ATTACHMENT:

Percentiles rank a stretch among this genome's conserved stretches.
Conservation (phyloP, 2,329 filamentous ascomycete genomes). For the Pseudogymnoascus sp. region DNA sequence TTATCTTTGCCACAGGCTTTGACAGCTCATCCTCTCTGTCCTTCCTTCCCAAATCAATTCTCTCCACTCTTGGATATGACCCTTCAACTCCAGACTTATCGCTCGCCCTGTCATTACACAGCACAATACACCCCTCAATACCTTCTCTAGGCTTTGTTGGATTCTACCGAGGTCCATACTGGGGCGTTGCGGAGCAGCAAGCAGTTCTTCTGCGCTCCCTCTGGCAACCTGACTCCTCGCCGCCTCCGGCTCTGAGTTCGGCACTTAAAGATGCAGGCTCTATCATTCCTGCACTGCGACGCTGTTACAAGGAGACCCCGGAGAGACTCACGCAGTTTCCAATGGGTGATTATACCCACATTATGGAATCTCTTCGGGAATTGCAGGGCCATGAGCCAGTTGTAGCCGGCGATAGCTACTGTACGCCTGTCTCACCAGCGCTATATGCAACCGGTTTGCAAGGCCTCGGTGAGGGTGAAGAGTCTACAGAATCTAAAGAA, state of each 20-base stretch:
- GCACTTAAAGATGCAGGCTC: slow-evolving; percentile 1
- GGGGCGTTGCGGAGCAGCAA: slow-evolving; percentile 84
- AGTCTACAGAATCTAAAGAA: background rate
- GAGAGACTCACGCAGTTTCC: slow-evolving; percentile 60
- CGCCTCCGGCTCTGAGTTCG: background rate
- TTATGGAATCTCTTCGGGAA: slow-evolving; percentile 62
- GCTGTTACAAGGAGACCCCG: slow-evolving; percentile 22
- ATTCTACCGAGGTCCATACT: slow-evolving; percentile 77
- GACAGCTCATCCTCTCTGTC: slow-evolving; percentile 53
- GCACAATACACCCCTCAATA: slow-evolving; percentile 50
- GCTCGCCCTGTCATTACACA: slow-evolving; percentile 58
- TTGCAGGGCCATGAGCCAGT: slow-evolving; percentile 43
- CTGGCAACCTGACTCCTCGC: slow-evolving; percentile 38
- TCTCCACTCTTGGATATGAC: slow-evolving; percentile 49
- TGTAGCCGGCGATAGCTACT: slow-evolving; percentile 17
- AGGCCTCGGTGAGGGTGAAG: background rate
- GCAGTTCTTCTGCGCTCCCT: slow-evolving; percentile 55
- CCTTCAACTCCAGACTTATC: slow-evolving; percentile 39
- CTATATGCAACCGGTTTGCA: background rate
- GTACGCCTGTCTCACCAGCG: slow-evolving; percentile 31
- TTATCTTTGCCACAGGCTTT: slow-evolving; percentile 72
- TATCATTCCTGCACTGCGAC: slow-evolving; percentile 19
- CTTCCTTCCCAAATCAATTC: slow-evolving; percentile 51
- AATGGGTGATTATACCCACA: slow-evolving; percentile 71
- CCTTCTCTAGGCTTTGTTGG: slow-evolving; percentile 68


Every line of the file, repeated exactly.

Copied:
Percentiles rank a stretch among this genome's conserved stretches.
Conservation (phyloP, 2,329 filamentous ascomycete genomes). For the Pseudogymnoascus sp. region DNA sequence TTATCTTTGCCACAGGCTTTGACAGCTCATCCTCTCTGTCCTTCCTTCCCAAATCAATTCTCTCCACTCTTGGATATGACCCTTCAACTCCAGACTTATCGCTCGCCCTGTCATTACACAGCACAATACACCCCTCAATACCTTCTCTAGGCTTTGTTGGATTCTACCGAGGTCCATACTGGGGCGTTGCGGAGCAGCAAGCAGTTCTTCTGCGCTCCCTCTGGCAACCTGACTCCTCGCCGCCTCCGGCTCTGAGTTCGGCACTTAAAGATGCAGGCTCTATCATTCCTGCACTGCGACGCTGTTACAAGGAGACCCCGGAGAGACTCACGCAGTTTCCAATGGGTGATTATACCCACATTATGGAATCTCTTCGGGAATTGCAGGGCCATGAGCCAGTTGTAGCCGGCGATAGCTACTGTACGCCTGTCTCACCAGCGCTATATGCAACCGGTTTGCAAGGCCTCGGTGAGGGTGAAGAGTCTACAGAATCTAAAGAA, state of each 20-base stretch:
- GCACTTAAAGATGCAGGCTC: slow-evolving; percentile 1
- GGGGCGTTGCGGAGCAGCAA: slow-evolving; percentile 84
- AGTCTACAGAATCTAAAGAA: background rate
- GAGAGACTCACGCAGTTTCC: slow-evolving; percentile 60
- CGCCTCCGGCTCTGAGTTCG: background rate
- TTATGGAATCTCTTCGGGAA: slow-evolving; percentile 62
- GCTGTTACAAGGAGACCCCG: slow-evolving; percentile 22
- ATTCTACCGAGGTCCATACT: slow-evolving; percentile 77
- GACAGCTCATCCTCTCTGTC: slow-evolving; percentile 53
- GCACAATACACCCCTCAATA: slow-evolving; percentile 50
- GCTCGCCCTGTCATTACACA: slow-evolving; percentile 58
- TTGCAGGGCCATGAGCCAGT: slow-evolving; percentile 43
- CTGGCAACCTGACTCCTCGC: slow-evolving; percentile 38
- TCTCCACTCTTGGATATGAC: slow-evolving; percentile 49
- TGTAGCCGGCGATAGCTACT: slow-evolving; percentile 17
- AGGCCTCGGTGAGGGTGAAG: background rate
- GCAGTTCTTCTGCGCTCCCT: slow-evolving; percentile 55
- CCTTCAACTCCAGACTTATC: slow-evolving; percentile 39
- CTATATGCAACCGGTTTGCA: background rate
- GTACGCCTGTCTCACCAGCG: slow-evolving; percentile 31
- TTATCTTTGCCACAGGCTTT: slow-evolving; percentile 72
- TATCATTCCTGCACTGCGAC: slow-evolving; percentile 19
- CTTCCTTCCCAAATCAATTC: slow-evolving; percentile 51
- AATGGGTGATTATACCCACA: slow-evolving; percentile 71
- CCTTCTCTAGGCTTTGTTGG: slow-evolving; percentile 68